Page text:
The nine students who participated in the UGreece Film Program this summer returned home with a 25-minute feature film and a music video and with some valuable experience on cutting-edge filmmaking equipment.

The program, a four-week, six-credit course that included work on storytelling skills, exterior lighting and editing, as well as classes on the history of Greek cinema, was led by Associate Professor Ed Talavera.

Lost in the Aegean – the film’s rough working title, Talavera said – tells the story of two American girls who accidentally kill a German tourist in Greece. Two of the participating students, Maggie Weston and Tara Brown, of UM’s theater program, were the lead actors in the film.

Talavera said the student filmmakers worked from an outline developed in meetings before the trip, and then improvised on the plot and the dialogue as they moved from location to location in the Greek isles.

Morgan Coleman, a senior film and visual journalism major, said the improvisation had taught her and her classmates to think on their feet.

“We often worked on the script until the wee hours,” she said. “It’s a good skill to have. Things aren’t always going to go according to plan, and you still have to make it work at the end of the day.”

A 25-minute rough edit of the film has been completed, Talavera said, and the students will soon work on a final cut.

The music video is based on a song written for the film by students from the media writing and production program of the Frost Music School. Talavera said the filming for the video was completed in Greece as well, and now the actresses will go to the recording studio to dub their own voices to the piece.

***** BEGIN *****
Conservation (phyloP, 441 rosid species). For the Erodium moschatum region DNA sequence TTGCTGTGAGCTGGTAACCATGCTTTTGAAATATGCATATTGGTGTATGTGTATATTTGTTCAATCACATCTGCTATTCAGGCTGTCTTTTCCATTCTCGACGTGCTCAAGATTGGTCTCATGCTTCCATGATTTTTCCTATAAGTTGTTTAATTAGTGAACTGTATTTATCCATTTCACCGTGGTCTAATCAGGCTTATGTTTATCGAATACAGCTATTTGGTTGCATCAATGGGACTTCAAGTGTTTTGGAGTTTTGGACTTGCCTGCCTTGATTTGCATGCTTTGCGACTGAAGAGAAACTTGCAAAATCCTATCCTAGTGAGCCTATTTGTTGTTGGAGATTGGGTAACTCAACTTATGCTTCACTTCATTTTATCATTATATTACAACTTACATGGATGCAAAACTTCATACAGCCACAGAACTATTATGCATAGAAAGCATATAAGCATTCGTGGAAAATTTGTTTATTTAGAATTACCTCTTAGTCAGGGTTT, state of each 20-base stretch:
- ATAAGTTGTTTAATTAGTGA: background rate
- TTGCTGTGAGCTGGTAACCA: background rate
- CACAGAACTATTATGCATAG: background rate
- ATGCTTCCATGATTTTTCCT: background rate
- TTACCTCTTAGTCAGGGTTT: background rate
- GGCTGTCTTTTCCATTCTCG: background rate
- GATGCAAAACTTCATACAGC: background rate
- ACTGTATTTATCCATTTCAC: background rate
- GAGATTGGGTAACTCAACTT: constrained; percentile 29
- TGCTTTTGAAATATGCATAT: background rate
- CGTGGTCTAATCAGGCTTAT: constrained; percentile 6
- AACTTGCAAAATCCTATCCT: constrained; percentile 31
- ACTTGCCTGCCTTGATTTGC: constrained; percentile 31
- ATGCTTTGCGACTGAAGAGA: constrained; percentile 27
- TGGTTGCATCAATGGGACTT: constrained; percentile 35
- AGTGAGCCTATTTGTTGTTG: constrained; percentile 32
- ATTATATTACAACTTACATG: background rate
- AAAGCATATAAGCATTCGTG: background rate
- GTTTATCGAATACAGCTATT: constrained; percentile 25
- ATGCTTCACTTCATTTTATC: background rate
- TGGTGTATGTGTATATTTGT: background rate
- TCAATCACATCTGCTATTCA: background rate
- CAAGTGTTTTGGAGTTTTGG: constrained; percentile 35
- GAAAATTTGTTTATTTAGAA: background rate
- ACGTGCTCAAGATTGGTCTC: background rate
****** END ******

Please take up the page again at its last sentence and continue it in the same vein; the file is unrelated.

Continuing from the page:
And the relationship with the Frost Music School continues: Professor Chris Boardman, who directs the writing program in the music school, has been given a rough edit of Lost in the Aegean, and his students are preparing to write a score for it.

“Everything should be done by the end of the semester,” Talavera said, adding he plans to enter the film for competition in film festivals.

A unique aspect of the summer program was that it offered students the opportunity to work with RED cameras, which allow for state-of-the-art video recording.

The cameras were rented for the class in Greece, but the School of Communication has just acquired two, at a cost of $40,000 per camera package, which includes the body, lenses, accessories and a shoulder mount, Talavera said.

“The cameras have revolutionized the industry,” Talavera said. “A lot of professional films and TV programs, including House of Cards, The Hobbit and Elysium, were filmed using these cameras.”

One great advantage, Talavera said, is that the REDs record at a very high resolution, “large enough that you can crop the picture and still get a full high-definition image after.”

Beginning this semester, both advanced undergraduates and graduate students will use the RED cameras in addition to the DSLR cameras that have been used until now, Talavera said.

Talavera, who chairs the department of cinema and interactive media, has worked on projects that have been aired on channels such as HBO, Showtime, Cinemax and in theaters worldwide. His theatrical film credits include Sue, Perfect Pray and Bridget. Most recently, he was director of photography in The Silver Mirror, a worldwide feature documentary on aging issues narrated by Blythe Danner that will have its Miami premiere at the Cosford Cinema on October 8.